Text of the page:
Sealing Arrest Records
Criminal Record Sealing – Can it be done?
As of January 1, 2018, anyone who has been arrested can petition the court to have the criminal arrest records sealed pursuant to California Penal Code section 851.91. What is great about this new statute is that it applies to both misdemeanor and felony arrests! Everyone would agree that it is humiliating to have to disclose an arrest from the past, especially if you are trying to obtain the job of your dreams. Now the social stigma and embarrassment for your past mistake can be completely wiped from your record with the new petition process that’s available.
In the modern technological era, companies, housing associations, banks, and government agencies, perform background checks before allowing individuals to obtain a desired service. If you have an unfavorable criminal history, including an arrest with no conviction, your record is likely to come up during a background check and impact what you are trying to obtain. In order to clean your record and maximize the chances of securing a position, it is necessary for you to seal your criminal records, if possible. Sealing and destroying your records makes it so that items such as fingerprints, police reports, arrest records, and court documents, are sealed away from the public eye, and as such, are not accessible via background check.
Are You Eligible to Seal Your Arrest Record?
To begin the process of sealing your records, you must fall into one of the following categories to be eligible for sealing:
- You were arrested, but never charged with a crime
- You were charged with a crime, but later acquitted after a bench or jury trial (not guilty)
- You were convicted of a crime, but later had it overturned on appeal
- You were charged with a crime, but the charges were dismissed before a trial occurred
The Process to Seal Your Arrest Record
In order to seal and destroy records from public eye, a petition to do so must be filed in the court where charges were brought, or the city/county of the arresting agency if charges were not filed. Before the petition is filed, however, all information regarding the arrest must be reviewed by an experienced sealing attorney to create the petition so that a judge may grant the motion to seal and destroy. After all the information is gathered, the district attorney responsible for your case has the opportunity to contest such a motion, and if they to do contest the motion, a hearing on the matter will be held in front of a judge. Ultimately, a judge will decide whether the petition to seal and destroy a record will be granted. Because a judge has so much discretion on these type of matters, it is critical to retain an experienced sealing attorney so that they may be able to argue your position effectively without compromise. After the motion is granted by the judge, your criminal record for a particular arrest will be hidden from the public eye.
Are You Eligible to Seal Your Arrest Record?
In order to be eligible to petition the court to seal your arrest record, the following eligibility requirements must be met that establish your arrest did not result in a conviction:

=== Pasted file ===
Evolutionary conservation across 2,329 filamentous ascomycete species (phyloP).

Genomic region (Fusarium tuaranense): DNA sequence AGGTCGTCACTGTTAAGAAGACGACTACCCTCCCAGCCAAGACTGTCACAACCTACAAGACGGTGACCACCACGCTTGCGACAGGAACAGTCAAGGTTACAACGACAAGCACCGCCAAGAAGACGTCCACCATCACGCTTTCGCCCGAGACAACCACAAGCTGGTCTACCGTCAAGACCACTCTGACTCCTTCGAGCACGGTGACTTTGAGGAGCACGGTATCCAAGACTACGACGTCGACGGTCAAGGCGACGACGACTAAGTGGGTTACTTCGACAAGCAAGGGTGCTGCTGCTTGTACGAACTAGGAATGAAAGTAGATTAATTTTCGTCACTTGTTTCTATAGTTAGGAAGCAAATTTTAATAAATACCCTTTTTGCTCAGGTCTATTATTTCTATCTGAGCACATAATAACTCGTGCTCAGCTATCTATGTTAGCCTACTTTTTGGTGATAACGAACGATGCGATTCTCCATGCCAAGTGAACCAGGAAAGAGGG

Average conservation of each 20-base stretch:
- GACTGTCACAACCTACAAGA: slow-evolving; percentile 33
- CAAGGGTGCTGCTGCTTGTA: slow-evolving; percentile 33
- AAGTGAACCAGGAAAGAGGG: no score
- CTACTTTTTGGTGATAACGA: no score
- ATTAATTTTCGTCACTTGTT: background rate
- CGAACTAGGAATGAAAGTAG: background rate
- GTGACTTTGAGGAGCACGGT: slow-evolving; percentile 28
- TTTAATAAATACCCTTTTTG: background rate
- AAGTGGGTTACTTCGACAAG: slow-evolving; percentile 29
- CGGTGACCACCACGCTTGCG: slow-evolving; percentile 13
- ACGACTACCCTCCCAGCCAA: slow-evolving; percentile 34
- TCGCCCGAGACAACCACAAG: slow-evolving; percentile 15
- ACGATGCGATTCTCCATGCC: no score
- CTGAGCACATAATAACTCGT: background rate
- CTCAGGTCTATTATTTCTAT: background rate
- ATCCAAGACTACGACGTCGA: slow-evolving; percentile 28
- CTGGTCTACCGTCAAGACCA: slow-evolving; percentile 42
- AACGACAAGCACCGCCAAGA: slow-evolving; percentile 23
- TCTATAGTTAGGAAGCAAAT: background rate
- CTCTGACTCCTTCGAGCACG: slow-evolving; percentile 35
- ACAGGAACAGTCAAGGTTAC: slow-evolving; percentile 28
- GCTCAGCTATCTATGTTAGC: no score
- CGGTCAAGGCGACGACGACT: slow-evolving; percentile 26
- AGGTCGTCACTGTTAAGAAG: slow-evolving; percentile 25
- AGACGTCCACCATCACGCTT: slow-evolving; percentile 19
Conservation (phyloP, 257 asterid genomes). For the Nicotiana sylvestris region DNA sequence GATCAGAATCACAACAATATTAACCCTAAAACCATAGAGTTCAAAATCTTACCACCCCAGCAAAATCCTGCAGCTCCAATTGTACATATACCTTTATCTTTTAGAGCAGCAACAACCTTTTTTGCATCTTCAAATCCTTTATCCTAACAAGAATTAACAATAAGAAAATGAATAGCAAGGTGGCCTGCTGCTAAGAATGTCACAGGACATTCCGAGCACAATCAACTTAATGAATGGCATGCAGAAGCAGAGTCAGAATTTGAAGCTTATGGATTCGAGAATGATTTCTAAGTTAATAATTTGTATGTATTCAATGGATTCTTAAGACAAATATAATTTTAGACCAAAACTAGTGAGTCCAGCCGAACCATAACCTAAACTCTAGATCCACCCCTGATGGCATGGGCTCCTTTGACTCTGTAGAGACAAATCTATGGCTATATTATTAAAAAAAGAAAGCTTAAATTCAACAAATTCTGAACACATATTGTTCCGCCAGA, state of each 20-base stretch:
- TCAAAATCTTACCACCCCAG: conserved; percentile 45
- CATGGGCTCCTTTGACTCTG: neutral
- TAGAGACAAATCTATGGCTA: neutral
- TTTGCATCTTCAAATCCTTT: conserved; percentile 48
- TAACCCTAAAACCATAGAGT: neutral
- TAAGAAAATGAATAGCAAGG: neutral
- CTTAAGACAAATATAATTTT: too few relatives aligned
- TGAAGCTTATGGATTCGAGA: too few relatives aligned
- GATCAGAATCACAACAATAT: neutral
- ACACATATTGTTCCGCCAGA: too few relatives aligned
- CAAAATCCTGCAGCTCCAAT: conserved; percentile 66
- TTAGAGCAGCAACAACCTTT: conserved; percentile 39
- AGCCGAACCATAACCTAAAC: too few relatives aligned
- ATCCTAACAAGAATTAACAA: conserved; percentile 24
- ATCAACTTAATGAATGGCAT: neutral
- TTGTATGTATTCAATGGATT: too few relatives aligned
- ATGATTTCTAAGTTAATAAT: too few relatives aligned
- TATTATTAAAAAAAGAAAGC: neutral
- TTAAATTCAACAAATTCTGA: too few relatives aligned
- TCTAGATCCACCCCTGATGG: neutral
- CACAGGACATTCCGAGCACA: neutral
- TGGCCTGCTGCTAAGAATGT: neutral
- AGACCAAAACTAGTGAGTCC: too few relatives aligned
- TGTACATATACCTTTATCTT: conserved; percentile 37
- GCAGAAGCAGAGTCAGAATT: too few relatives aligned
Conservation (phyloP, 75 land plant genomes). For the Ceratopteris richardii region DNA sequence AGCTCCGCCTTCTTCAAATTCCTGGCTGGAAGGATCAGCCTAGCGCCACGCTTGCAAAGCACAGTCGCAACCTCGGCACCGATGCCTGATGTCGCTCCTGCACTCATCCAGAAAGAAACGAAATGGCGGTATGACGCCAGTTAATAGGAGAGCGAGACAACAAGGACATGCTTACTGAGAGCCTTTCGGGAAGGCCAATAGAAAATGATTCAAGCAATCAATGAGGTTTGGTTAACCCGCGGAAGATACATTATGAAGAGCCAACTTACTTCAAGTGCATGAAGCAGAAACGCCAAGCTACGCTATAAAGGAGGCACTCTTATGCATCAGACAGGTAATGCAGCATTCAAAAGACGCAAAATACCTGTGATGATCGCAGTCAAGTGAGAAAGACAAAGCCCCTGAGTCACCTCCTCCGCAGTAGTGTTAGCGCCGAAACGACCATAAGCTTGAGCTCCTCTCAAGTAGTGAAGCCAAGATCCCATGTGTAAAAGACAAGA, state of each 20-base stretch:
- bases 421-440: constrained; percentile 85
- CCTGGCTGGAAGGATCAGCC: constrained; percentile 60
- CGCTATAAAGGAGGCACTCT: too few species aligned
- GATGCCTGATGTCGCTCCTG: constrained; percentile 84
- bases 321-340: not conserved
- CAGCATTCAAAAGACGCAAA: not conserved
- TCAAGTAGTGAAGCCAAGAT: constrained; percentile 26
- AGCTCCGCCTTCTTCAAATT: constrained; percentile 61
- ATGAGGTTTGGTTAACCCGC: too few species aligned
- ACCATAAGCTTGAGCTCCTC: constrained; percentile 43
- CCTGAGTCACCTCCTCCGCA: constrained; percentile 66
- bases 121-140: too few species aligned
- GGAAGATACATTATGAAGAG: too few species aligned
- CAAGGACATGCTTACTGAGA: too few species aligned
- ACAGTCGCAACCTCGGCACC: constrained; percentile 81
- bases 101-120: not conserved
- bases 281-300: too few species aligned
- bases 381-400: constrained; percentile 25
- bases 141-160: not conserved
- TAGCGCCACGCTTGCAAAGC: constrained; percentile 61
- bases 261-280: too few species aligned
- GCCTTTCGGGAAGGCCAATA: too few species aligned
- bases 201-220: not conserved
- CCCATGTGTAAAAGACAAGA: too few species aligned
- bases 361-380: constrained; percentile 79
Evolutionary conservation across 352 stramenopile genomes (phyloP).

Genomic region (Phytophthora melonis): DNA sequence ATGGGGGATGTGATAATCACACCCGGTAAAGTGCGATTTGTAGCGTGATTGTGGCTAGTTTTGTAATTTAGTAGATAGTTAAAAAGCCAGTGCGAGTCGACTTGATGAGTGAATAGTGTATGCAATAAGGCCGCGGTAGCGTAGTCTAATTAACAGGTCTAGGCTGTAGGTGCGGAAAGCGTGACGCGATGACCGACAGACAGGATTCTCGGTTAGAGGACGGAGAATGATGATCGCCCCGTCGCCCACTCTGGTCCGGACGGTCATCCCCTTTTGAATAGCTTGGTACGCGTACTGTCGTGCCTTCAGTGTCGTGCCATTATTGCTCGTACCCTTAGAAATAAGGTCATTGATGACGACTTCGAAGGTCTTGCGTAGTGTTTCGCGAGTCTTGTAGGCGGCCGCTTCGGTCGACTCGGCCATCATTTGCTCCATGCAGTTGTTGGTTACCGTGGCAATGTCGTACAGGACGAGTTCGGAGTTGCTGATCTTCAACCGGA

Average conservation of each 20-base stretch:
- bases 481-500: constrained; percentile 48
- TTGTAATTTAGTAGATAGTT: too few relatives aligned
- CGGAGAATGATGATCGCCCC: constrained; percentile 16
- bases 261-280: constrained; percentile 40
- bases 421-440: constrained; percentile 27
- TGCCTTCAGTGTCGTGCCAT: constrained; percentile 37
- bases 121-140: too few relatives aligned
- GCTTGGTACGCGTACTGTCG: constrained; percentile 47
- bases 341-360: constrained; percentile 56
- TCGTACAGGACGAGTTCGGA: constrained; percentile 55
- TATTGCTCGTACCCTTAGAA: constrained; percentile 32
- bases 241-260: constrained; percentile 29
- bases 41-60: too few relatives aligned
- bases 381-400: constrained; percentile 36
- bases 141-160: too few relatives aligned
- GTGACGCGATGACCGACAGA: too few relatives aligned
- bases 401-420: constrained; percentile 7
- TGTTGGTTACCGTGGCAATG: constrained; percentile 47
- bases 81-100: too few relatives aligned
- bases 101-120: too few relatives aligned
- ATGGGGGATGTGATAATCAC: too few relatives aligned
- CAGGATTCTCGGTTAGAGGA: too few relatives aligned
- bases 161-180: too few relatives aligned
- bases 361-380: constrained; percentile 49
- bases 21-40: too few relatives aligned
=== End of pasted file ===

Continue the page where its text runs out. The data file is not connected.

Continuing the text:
- The statute of limitations has already passed and the prosecutor can no longer file any charges against you; or
- Charges were filed against you but they were ultimately dismissed and can no longer be refiled; or
- You were found to be “not guilty” by a judge or a jury.
Please note, a person is not eligible to have their arrest record sealed in any of the following circumstances:
A, You can still be charged with any of the offenses upon which the arrest was based (some crimes do not have a statute of limitations – i.e. murder)
B. You intentionally evaded law enforcement efforts to prosecute you, including fleeing the jurisdiction where the arrest happened or engaging in identity fraud (i.e. using someone else’s name)
If you meet the requirements discussed above, you can petition the court to seal your arrest record in the interests of justice. After your petition is filed, a judge will review the petition to decide if it should be granted. There are only a few situations where a judge has the discretion to deny your petition to seal your arrest record including the following:
– The charge or arrest was for domestic violence and you have had prior arrests for domestic violence that show a pattern of this type of conduct;
– The charge or arrest was for child abuse and your record demonstrates a pattern of child abuse arrests, convictions or both;
– Elder abuse, if your record shows a pattern of elder abuse arrests, convictions or both.
Getting Help to Seal Your Arrest Record
This new law has created an amazing new legal way to clear your arrest record. Although it is somewhat complicated, an experienced expungement attorney can assist and prepare all of the legal paperwork necessary to submit your petition. The expungement team including criminal defense lawyer Karren Kenney at Kenney Legal Defense can handle all of your needs to petition the court to seal your arrest record. If you meet the requirements discussed above, call us today for a legal services quote at (855) 505-5588.